The market can’t fix child care
By Chloe Learey, Executive Director
One of the lessons the COVID-19 pandemic hit home is the important role child care plays in our communities and economies. Fortunately, this brought federal financial assistance into the sector, helping programs stay afloat during a time of great uncertainty. Still, according to EdSurge, thousands of programs closed, and teachers have left in droves, leaving classrooms empty. What will happen as this financial support ends? Many states, including Vermont, used COVID relief funds to bolster the child care sector through initiatives like offering bonuses and subsidizing tuition for families. The end of this support threatens the survival of this essential system.
One significant challenge we face is hiring. Low wages and difficult work is a brutal combination in this competitive environment. The only way to raise wages is to increase tuition, which is already unaffordable for families who do not receive financial assistance. Raising tuition would cause families to reconsider whether it is worth participating in the workforce or encourage them to seek care that is not regulated and potentially of questionable quality. A lack of child care will cause the economy to slow down in the short and long term as people make choices to limit family size. This is a scenario we can avoid by committing public investment to a sector that contributes value far beyond individual children and families; the impact of inadequate child care touches all our lives. Continue reading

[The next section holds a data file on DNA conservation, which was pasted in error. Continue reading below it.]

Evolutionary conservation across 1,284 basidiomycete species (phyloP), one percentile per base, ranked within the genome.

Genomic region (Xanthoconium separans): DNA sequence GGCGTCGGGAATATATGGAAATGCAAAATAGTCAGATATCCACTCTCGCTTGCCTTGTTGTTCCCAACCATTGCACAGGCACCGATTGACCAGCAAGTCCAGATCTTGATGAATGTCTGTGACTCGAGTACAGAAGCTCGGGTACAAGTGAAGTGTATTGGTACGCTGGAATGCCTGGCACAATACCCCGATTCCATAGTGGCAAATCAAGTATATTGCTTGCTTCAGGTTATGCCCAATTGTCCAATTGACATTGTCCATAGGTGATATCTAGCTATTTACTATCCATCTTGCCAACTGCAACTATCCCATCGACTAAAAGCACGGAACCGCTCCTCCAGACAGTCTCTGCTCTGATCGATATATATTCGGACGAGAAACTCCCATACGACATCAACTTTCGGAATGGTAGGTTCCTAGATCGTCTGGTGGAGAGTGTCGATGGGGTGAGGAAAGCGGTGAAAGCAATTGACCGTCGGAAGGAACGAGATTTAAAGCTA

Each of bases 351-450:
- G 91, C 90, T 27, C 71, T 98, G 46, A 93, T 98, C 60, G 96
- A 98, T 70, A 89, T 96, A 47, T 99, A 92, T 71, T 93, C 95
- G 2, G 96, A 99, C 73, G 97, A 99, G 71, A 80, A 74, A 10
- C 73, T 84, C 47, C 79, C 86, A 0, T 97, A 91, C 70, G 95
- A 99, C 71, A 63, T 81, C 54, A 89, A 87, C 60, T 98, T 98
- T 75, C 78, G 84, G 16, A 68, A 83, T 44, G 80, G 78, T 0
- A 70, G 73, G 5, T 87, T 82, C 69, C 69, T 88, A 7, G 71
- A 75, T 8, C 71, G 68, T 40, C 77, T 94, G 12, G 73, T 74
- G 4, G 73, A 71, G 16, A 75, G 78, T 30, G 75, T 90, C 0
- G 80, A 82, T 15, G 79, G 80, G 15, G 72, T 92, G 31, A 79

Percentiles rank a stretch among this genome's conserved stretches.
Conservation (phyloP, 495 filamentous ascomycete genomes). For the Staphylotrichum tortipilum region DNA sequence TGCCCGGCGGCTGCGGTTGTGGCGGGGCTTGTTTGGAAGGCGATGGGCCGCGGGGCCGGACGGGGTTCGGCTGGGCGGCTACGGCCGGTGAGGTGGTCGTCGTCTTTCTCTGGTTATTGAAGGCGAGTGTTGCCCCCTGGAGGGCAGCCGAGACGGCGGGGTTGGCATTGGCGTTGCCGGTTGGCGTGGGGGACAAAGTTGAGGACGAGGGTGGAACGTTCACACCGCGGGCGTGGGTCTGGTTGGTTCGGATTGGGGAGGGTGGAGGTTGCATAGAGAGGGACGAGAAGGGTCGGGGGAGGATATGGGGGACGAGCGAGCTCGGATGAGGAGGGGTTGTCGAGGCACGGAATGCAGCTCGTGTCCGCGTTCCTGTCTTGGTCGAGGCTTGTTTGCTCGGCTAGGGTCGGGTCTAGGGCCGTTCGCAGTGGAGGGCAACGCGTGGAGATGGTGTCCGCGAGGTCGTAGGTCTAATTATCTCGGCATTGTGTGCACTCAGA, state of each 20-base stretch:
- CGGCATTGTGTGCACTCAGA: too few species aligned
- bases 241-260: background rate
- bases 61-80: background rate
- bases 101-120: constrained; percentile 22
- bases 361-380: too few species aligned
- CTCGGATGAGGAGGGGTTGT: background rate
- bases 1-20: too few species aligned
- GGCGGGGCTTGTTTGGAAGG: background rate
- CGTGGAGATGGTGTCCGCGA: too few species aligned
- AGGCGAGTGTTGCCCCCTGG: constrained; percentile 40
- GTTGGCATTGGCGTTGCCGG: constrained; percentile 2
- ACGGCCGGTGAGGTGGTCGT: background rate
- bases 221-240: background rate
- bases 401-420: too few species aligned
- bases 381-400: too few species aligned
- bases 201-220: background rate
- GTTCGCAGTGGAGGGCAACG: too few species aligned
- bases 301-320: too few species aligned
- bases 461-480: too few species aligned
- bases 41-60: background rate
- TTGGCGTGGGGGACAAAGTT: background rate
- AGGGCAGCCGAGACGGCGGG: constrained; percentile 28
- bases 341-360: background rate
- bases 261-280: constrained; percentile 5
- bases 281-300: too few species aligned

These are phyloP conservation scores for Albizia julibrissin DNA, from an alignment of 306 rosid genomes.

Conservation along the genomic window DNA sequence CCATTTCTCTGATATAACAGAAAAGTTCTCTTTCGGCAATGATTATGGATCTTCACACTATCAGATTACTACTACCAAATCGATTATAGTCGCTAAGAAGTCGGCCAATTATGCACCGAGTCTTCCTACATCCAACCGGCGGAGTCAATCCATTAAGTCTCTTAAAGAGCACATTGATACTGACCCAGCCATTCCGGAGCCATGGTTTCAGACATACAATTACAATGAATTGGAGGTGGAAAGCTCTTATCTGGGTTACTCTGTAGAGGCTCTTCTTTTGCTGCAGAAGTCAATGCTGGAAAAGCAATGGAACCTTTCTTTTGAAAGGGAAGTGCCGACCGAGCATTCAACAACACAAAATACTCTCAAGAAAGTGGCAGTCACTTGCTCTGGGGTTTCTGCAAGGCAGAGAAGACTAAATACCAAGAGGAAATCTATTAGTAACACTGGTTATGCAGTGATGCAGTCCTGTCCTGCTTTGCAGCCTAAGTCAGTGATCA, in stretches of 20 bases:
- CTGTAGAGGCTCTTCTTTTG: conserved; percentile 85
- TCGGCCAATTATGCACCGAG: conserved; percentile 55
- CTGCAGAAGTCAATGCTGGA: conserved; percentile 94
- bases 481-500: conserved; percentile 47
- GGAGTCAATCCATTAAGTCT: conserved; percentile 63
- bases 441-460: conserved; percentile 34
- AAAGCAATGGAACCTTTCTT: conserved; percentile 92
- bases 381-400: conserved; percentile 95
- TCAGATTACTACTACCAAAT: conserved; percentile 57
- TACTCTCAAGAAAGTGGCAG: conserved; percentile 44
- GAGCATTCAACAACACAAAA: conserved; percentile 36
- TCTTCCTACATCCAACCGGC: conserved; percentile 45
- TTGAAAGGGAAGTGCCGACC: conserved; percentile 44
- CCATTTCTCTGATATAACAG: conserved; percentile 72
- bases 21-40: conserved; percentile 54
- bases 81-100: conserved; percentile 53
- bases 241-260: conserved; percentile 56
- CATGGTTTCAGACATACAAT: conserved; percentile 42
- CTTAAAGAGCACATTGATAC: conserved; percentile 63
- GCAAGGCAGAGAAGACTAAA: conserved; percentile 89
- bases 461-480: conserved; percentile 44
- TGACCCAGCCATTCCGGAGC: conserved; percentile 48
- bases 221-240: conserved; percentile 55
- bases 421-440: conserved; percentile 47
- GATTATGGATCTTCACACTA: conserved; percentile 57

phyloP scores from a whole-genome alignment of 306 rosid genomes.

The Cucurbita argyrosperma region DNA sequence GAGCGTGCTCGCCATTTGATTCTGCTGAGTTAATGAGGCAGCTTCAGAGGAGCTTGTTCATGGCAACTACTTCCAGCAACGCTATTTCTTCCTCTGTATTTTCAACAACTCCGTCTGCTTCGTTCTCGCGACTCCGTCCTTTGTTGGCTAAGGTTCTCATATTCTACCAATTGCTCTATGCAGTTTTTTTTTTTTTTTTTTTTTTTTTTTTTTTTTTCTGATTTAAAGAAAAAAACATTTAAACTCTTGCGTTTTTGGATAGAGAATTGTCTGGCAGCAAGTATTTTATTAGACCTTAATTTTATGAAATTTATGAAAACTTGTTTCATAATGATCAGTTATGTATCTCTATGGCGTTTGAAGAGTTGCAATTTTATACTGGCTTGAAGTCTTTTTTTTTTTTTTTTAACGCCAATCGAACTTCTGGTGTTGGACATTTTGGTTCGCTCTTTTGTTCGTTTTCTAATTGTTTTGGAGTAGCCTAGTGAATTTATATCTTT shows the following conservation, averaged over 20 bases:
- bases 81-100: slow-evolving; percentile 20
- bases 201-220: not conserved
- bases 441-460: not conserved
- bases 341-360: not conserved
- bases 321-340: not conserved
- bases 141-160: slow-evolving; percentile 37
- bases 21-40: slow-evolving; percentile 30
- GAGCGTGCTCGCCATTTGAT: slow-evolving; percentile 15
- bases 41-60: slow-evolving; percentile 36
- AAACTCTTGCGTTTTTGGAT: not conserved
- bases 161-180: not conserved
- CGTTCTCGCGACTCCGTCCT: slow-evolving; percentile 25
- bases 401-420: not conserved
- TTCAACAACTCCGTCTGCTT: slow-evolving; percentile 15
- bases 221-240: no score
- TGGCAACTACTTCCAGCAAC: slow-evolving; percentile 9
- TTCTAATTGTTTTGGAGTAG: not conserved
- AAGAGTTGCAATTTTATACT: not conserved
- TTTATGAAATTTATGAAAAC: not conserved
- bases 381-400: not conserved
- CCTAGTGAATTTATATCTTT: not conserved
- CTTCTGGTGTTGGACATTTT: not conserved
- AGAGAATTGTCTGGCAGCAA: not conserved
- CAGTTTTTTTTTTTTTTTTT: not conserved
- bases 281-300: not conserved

Resources & Events for Families
Starting Solid Foods with Baby-Led Weaning – free lunchtime workshop
Thursday, January 19th from 12:00-1:00 at the Winston Prouty Center. In this free presentation, we will review guidelines, dos and don’ts, and foods to include and avoid. We will also discuss food allergies and intolerances and the importance of introducing one new food at a time. Sally Pennington, our CIS Nurse and Lactation Consultant, will be presenting. She has decades of experience supporting parents as they begin to introduce solid foods. Babies are welcome to join their parents at this event. To attend, please RSVP by emailing email@example.com or calling 802-257-7852.
Love without Bounds: An Intersection Allies Book about Families